Kieran: Firstly they need to believe they are better than Division Three. Derry club football is excellent and we need to feed off that. There needs to be a renewal of competitiveness. It takes hard work, to be there for your team-mate, putting the Derry unit first. I feel the tide is turning in Derry and it will come within the next couple of years. No one expected Derry to go from Division One to Four, so to turn things around it will take everyone pulling together and that is already happening with the county board and Club Derry leading the way.

Oisin: Is there anything the GAA can do to improve our sport?

Kieran: As a spectacle. In the late ’90s there was an influx of a lot of coaches with a lot of cones. Those coaches were teaching players to go from A to B but not to C. They started looking at other sports and that took a lot of the defensive tactics from soccer. Some players would be happy winning a game 2-1 but that takes away from the game. Football is on the turn once again though, Dublin are leading the way and thankfully some other teams like Kerry, Mayo and Donegal are following their lead and letting players express themselves.

Oisin: Donegal and Tyrone are the dominant forces in Ulster at the minute, will that continue for the foreseeable future?

Kieran: I don’t think so. Armagh, Cavan and Derry are improving slowly and in Ulster it has always been very competitive, so I think the dominance of these two teams won’t last.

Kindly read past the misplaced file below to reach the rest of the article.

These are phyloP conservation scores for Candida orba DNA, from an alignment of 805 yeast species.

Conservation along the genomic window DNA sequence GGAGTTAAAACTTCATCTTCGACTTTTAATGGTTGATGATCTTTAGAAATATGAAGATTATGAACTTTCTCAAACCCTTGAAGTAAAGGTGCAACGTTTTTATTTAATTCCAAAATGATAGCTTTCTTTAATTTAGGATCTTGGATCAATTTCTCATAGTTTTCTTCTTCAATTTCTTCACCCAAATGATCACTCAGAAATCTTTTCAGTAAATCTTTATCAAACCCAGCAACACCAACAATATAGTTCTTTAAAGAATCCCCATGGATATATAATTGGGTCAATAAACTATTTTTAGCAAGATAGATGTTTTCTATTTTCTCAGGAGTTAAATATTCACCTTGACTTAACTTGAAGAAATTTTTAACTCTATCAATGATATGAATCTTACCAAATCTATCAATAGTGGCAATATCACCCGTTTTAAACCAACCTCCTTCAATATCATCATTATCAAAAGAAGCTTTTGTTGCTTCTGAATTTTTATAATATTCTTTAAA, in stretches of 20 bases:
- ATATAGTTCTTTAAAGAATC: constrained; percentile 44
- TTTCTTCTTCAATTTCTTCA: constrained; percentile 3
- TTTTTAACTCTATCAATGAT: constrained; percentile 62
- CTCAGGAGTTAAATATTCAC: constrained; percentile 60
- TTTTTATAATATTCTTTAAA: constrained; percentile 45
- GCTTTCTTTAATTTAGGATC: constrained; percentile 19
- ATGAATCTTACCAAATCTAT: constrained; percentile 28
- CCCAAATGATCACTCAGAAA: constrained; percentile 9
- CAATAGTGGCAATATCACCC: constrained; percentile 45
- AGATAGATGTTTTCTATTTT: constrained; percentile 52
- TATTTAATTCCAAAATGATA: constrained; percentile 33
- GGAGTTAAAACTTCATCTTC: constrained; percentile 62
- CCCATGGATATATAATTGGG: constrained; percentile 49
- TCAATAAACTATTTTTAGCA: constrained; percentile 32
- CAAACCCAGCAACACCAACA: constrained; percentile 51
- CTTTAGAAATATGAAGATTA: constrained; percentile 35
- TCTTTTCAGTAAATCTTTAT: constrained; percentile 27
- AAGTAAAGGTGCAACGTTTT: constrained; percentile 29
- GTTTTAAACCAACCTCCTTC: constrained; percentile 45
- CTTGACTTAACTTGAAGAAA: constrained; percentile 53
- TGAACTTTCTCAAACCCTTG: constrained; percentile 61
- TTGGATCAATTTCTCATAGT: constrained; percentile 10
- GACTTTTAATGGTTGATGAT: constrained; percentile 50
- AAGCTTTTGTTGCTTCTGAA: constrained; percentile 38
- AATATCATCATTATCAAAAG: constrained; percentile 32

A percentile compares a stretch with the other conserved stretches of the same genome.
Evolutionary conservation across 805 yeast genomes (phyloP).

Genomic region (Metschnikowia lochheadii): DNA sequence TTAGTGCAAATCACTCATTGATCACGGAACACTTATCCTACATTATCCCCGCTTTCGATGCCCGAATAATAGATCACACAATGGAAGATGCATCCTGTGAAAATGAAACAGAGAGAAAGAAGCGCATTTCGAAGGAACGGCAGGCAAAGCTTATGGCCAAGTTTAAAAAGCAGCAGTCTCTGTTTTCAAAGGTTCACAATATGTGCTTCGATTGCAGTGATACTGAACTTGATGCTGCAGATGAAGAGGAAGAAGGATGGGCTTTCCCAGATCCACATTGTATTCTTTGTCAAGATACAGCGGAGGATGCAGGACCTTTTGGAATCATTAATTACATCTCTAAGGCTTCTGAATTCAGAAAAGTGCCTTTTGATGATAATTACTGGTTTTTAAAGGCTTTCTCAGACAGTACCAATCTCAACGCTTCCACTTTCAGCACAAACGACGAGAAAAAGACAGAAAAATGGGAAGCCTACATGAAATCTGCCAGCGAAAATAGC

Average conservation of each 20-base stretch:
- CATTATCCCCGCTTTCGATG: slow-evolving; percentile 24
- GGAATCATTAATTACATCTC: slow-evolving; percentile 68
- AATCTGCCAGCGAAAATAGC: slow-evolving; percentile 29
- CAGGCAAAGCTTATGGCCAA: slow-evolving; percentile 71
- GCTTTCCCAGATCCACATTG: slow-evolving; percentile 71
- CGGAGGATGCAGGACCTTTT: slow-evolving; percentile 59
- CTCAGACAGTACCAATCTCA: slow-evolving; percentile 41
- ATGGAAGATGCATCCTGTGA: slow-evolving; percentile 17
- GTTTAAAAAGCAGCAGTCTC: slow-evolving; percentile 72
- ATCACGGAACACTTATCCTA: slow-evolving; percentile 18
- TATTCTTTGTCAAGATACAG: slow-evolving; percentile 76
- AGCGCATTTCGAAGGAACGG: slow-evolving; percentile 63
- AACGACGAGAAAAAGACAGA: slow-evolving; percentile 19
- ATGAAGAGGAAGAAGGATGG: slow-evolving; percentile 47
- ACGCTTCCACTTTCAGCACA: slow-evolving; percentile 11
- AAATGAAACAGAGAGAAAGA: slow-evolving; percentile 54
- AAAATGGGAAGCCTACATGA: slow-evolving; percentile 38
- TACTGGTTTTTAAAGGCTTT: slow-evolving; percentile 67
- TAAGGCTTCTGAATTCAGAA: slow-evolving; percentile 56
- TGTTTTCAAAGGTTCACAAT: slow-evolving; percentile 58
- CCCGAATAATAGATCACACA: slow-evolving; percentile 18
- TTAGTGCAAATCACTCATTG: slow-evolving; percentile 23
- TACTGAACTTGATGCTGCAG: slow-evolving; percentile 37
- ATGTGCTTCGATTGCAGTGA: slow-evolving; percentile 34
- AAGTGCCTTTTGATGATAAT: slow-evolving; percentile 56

Oisin: Which team/player do you like to watch?

Kieran: David Clifford. I watch him and wonder whether I could have done a job on him!

Oisin: Do the GAA look after their former players well enough?

Kieran: No, they don’t look after them that well at all. There doesn’t seem to be that much back-up for ex-GAA players. There is supposed to be something through the GPA but I don’t see it being promoted or made known. A lot more can be done in that regard.

Oisin: Do you still believe you have more to offer the GAA?

Kieran: I love coaching, but I’ve been the chairman of the club for five years and I'm in my first season as vice-chairman of Derry. I have no future plans to coach, but feel I can help improve things from the administrative side.

Oisin: What player past or present would you like to have played with?

Kieran: My former manager, Jim McKeever. He was the best player ever to play for Derry.

Belfast Telegraph